Pictured: Rob, Marc and Yvette, Saz
Mme Roux wants to know where I’ve been. She was leaning against the front door on my return with her nose pressed against the glass like a somewhat annoyed hound. I so rarely go away that she was flummoxed on dropping by to discover I was not in. She’s disappointed to learn that I hadn’t been kidnapped. Not to rescue me you understand, and certainly not to meet with any ransom – rather so as to have the smashing fun (her words) of meting out some jolly revenge (also her words).
‘I have been,’ I try to explain, ‘At a wedding.’
She’s gone a bit confused. This reads rather like the ongoing & The Bomb story, which it isn’t. This is me, not an unnamed narrator set in some divergent past after the myth that always was a limited atomic exchange. I have a name; presently here at least that is mud. ‘When did you go to this wedding? And further, why was I not invited?’
‘Friday. It took us a day to drive there and one to drive back with a bit of time in the middle for the party. And they don’t know you, so you weren’t invited. And you always make a scene because you can’t imagine any gathering where it’s not to do with you.’
‘No,’ she brushes off the necessity of mere reality, ‘When?’
‘Oh,’ I understand now, ‘Mostly the 80s.’ For someone who loathes the decade I do seem to spend a lot of time there. It’s because I met the groom in the 80s, and indeed everyone else I knew there. Actually I met a guy there called Phil who I knew in the 80s but had not actually met until thirty years later, at the wedding, which was the 80s, (you have to keep up and get this sort of thing straight in your head or it all goes a bit wrong).
And a lovely do it was too. I’ve known Marc for the aforementioned thirty odd years now, just not seen him in a few of those. And all the gang were there that could make it; the gang that could make it being the Sundown crew, because it was back in the 80s and so a small amount of travel was needed (and not just on motorways). Marc being one of life’s nice people you feel happy because of his reflected happiness, and so great was that joy it almost blinded. Clearly rapturous (you can tell when Marc is happy because he looks faintly bemused - and I've never seen him look more so) we were all tremendously delighted for him. ‘Although it had a very strange effect on people there,’ I say to Mme Roux.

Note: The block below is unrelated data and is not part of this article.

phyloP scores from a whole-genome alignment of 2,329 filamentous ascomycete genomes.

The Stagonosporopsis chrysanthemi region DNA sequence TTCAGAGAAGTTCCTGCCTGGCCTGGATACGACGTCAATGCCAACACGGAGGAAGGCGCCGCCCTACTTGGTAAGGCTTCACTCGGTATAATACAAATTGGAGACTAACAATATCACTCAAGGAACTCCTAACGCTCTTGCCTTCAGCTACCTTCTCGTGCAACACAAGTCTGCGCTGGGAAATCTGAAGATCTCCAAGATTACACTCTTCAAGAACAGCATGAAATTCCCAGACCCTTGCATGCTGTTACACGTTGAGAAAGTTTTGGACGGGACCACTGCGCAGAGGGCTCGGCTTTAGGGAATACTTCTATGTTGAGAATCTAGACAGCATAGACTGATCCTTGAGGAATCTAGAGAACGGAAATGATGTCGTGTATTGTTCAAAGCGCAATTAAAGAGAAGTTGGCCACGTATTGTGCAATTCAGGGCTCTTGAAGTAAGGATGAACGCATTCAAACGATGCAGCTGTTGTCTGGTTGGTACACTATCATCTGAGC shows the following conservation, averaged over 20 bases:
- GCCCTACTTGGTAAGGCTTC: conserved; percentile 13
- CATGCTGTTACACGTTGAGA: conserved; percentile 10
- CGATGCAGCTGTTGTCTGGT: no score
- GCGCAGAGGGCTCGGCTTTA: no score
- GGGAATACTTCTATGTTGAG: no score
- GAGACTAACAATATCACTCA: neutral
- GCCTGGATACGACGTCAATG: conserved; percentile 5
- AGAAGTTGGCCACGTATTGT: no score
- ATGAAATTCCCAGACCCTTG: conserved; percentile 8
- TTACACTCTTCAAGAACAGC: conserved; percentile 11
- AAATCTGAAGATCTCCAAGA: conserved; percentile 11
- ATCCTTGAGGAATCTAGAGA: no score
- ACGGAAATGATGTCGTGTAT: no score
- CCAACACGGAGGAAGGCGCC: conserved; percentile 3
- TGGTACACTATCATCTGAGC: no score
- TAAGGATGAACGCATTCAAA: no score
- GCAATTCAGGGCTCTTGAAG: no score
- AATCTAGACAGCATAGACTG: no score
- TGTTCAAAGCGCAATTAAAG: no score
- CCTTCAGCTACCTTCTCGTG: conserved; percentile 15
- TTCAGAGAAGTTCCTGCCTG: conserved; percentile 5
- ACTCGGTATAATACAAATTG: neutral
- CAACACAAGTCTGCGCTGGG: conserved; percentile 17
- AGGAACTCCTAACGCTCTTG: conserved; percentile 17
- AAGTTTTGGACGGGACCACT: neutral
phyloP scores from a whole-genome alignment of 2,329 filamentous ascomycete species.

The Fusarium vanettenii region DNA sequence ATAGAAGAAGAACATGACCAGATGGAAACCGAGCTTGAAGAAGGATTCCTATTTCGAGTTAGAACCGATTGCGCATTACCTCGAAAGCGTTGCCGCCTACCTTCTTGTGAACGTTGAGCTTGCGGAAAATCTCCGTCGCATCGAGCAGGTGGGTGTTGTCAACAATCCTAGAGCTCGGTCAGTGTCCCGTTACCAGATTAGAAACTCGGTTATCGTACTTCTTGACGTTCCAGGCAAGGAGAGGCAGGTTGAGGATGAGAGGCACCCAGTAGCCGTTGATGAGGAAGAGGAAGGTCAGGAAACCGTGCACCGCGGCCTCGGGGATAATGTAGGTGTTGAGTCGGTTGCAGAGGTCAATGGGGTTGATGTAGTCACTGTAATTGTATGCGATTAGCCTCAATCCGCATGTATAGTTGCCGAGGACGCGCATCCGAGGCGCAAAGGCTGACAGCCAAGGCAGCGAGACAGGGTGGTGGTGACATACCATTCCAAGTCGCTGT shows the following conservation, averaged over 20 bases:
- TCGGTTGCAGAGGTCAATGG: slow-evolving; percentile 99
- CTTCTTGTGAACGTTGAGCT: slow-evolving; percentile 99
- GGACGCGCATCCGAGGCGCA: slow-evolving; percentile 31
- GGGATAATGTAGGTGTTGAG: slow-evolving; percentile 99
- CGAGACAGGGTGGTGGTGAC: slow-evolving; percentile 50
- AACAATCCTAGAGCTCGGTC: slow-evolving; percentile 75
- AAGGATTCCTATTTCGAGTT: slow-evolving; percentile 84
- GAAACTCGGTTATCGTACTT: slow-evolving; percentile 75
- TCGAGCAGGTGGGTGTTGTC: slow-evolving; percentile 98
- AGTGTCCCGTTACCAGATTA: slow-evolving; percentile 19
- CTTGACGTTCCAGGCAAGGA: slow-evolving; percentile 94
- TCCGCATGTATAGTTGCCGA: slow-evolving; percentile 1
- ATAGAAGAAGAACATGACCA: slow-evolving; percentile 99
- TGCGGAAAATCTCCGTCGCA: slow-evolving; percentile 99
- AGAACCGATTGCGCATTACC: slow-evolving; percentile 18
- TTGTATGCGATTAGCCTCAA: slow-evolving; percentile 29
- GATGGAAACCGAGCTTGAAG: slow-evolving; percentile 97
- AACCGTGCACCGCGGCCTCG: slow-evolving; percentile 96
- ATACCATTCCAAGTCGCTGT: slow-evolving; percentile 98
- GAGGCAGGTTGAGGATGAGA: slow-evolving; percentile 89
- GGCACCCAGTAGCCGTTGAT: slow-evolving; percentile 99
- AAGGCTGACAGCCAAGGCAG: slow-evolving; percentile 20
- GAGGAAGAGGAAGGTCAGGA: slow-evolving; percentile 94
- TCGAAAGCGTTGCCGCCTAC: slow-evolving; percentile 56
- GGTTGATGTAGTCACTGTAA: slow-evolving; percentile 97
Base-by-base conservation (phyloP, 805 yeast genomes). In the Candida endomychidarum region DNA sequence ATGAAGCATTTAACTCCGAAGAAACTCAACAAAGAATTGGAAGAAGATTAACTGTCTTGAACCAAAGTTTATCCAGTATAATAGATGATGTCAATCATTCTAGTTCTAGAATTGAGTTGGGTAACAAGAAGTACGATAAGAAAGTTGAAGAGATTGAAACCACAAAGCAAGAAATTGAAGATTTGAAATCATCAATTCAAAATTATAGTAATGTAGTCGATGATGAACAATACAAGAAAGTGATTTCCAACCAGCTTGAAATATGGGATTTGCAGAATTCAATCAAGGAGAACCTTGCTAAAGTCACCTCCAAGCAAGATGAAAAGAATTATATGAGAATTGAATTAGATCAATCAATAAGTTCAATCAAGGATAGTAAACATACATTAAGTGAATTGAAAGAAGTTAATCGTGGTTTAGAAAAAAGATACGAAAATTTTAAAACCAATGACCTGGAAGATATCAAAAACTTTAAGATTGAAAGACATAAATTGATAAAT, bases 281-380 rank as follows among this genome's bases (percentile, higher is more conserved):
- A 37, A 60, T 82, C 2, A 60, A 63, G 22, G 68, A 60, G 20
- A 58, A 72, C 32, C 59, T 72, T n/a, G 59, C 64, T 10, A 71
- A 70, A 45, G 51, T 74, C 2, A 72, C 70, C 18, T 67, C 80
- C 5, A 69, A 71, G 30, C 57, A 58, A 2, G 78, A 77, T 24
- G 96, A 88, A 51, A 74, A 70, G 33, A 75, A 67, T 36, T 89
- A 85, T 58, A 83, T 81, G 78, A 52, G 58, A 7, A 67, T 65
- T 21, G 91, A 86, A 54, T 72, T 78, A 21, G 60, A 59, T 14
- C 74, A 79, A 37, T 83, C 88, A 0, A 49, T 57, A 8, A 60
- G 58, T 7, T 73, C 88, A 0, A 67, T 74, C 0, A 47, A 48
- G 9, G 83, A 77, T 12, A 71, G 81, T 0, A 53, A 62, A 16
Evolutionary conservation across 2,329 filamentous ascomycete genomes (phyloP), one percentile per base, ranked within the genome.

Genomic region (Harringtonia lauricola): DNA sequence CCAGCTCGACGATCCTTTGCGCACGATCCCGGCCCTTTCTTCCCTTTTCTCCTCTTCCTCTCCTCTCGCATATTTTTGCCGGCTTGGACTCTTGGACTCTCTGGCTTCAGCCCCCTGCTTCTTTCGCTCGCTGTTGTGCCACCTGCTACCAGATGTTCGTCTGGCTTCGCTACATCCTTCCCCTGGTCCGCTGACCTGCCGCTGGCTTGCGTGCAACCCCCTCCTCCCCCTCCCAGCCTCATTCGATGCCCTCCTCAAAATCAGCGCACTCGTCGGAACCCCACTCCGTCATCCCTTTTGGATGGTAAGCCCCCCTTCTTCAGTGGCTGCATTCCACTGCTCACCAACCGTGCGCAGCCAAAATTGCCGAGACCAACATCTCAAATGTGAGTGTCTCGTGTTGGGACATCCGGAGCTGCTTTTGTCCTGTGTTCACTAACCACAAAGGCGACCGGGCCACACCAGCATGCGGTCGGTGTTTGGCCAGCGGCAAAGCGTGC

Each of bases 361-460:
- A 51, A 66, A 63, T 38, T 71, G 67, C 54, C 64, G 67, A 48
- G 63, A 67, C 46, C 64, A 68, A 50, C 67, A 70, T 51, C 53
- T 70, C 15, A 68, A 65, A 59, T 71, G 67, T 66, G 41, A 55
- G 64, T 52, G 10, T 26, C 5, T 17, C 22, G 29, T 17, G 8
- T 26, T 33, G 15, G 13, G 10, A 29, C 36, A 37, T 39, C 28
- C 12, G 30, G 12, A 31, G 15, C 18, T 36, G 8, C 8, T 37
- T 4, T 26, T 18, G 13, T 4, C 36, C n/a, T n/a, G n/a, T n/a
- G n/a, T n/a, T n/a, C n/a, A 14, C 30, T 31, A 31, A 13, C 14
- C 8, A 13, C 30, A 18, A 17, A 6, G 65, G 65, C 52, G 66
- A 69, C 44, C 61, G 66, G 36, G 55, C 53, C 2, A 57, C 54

‘Well Simon having adopted a theatrical scarf became very theatrical. People assuming he was in the theatre were people he did not wish to disappoint. One of them insisted we must excuse her because she’s ‘like Sheldon off that Big Bang Theory if you know what I mean’.’
‘I know you love it when people say that, given your eldest daughter is bags-out autistic. You told her that of course, and then she quickly left?’
‘Of course. Jerry (a chap I know you used to approve of until you recalled the guillotine) not only danced to everything but everything else as well. He even high-fived the traditionally buxom bridesmaid who I’d last seen being escorted from the ceremony by the best man Rob. Given she was petite and Rob is actually a seven-foot preying-mantis the effect was striking. And Maurice...’
‘That great wet lump of a pacifist?’
‘If you say so, well Maurice was the only one to get into a fight, albeit with a parking meter.’
‘Strictly speaking the parking meter, but it didn’t get to go to a party. Sarah got to say ‘fuck off’ a lot to me (which always cheers her up). Rob having been made to wear full morning dress could scarce leave the mirror alone.’
‘So it was jolly good?’
‘All things are when chums are happy, and Marc perhaps most of all. And I’m sure he’ll make it his life’s work now to ensure the new Mrs Marc will glow with just that, only doubled.’
‘All is well then?’
‘Nothing I’d add here otherwise. There was a slight cock up on the catering front and an urgent need to suddenly put royal icing on a Bob The Builder cake but of these things is life made, and two lives now for the better for it,’ I say.